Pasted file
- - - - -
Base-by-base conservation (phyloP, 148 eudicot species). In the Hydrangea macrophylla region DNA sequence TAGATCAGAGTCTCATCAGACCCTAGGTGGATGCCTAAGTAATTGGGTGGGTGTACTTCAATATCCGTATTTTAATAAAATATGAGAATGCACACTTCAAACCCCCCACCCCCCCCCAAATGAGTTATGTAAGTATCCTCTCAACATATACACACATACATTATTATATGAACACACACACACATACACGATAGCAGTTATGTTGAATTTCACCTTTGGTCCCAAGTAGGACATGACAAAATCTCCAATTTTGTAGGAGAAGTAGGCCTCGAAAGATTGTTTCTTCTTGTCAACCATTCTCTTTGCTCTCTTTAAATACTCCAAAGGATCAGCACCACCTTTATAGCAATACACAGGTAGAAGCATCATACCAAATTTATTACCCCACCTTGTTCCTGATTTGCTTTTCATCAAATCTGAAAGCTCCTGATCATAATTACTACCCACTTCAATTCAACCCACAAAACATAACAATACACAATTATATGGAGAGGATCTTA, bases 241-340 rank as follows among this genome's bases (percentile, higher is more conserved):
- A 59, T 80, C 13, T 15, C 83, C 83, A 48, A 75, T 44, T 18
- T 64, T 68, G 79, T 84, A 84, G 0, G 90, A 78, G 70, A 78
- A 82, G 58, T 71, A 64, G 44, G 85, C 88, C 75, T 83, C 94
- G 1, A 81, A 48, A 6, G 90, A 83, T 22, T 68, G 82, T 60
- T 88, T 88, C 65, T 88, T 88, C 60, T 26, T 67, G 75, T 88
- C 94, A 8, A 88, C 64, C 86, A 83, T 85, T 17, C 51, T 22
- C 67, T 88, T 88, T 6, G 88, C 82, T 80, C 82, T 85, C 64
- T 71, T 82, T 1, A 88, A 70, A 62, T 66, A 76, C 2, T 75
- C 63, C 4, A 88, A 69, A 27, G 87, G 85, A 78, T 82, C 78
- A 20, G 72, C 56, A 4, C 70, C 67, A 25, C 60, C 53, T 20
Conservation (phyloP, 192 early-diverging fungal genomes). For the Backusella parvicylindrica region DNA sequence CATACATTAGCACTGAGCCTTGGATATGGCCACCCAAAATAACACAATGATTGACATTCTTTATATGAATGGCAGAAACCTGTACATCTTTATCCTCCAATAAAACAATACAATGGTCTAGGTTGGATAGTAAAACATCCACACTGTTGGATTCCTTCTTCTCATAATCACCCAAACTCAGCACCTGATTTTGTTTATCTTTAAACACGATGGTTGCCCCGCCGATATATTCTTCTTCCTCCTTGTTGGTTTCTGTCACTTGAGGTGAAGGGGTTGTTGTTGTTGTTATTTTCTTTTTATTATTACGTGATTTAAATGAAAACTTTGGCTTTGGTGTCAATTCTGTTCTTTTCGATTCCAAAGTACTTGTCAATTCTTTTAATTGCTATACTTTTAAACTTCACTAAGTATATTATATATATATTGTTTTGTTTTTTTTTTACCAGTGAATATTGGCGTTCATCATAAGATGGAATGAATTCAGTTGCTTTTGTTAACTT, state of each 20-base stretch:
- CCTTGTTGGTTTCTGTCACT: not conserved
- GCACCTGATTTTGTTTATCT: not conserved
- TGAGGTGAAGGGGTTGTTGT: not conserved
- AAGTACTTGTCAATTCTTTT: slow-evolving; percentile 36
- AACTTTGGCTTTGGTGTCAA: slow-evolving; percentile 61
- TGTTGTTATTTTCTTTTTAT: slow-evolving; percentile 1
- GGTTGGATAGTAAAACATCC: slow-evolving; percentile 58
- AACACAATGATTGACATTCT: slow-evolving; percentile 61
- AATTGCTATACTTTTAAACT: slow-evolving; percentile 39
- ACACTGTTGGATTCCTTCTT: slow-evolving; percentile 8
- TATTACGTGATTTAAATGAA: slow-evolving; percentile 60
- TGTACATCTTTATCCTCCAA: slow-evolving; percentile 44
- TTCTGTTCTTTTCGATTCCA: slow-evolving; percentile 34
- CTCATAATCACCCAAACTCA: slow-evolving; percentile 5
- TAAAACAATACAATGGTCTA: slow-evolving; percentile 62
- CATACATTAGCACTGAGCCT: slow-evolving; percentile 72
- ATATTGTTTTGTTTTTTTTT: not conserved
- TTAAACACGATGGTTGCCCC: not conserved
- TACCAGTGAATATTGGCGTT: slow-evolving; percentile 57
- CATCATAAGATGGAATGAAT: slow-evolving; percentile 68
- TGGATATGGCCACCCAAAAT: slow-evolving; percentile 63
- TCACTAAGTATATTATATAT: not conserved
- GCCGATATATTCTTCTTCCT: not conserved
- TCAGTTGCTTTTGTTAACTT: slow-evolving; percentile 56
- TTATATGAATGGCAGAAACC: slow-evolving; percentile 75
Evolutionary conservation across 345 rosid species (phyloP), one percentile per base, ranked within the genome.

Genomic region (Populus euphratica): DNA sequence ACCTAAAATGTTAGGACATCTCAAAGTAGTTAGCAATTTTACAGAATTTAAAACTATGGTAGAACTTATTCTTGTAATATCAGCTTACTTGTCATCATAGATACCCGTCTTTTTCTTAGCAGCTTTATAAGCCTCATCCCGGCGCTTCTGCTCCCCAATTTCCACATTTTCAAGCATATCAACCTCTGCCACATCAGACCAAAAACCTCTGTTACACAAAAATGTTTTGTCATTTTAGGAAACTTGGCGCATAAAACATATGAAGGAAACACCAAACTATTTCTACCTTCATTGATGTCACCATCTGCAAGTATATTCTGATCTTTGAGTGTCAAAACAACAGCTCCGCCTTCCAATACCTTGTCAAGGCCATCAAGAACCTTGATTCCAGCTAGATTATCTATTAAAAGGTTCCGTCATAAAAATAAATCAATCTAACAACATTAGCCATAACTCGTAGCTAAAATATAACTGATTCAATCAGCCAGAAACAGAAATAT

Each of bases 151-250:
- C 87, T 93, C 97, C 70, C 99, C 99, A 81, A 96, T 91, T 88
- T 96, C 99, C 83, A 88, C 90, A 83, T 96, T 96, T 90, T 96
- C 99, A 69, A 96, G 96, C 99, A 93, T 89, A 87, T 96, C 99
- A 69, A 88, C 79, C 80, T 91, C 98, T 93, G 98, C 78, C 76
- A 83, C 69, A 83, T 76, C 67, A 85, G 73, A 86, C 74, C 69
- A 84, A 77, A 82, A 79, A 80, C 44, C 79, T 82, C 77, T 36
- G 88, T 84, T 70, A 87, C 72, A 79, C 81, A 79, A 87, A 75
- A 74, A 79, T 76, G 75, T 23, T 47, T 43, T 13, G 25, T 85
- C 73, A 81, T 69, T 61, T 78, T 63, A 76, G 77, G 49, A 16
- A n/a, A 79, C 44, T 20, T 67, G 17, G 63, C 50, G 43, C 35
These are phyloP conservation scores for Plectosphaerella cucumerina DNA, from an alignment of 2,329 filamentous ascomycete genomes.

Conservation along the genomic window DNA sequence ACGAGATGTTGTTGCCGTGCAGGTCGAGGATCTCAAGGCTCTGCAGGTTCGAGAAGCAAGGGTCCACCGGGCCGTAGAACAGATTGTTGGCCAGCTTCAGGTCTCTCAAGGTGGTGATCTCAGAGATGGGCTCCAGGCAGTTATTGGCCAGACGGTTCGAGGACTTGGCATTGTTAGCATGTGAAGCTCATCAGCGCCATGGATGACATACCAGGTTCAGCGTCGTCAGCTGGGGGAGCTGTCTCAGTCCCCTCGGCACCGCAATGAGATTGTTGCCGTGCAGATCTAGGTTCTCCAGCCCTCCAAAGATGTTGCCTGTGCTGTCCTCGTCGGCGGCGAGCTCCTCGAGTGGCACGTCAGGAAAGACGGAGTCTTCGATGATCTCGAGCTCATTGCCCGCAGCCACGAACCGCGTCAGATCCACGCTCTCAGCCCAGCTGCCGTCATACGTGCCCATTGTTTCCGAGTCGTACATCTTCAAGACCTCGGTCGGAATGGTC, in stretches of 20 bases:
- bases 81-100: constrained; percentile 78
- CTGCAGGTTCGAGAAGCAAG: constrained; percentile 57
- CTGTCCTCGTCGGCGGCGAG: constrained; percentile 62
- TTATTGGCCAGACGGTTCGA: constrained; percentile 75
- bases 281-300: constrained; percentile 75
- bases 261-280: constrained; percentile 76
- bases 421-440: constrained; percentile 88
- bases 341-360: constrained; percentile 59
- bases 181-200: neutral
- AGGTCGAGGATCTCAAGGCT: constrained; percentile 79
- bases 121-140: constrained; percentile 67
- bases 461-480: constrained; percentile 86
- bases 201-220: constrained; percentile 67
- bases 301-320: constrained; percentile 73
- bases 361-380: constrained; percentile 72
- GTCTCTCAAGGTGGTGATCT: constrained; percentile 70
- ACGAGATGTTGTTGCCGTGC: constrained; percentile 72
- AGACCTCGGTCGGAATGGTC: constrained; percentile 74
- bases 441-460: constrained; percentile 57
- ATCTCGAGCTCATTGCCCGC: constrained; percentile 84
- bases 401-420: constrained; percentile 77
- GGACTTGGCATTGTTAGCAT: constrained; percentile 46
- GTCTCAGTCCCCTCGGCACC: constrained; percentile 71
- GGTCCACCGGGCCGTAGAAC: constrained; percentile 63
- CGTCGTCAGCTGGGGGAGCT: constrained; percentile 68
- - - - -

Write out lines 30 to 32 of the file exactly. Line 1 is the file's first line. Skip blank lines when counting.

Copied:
- TTAAACACGATGGTTGCCCC: not conserved
- TACCAGTGAATATTGGCGTT: slow-evolving; percentile 57
- CATCATAAGATGGAATGAAT: slow-evolving; percentile 68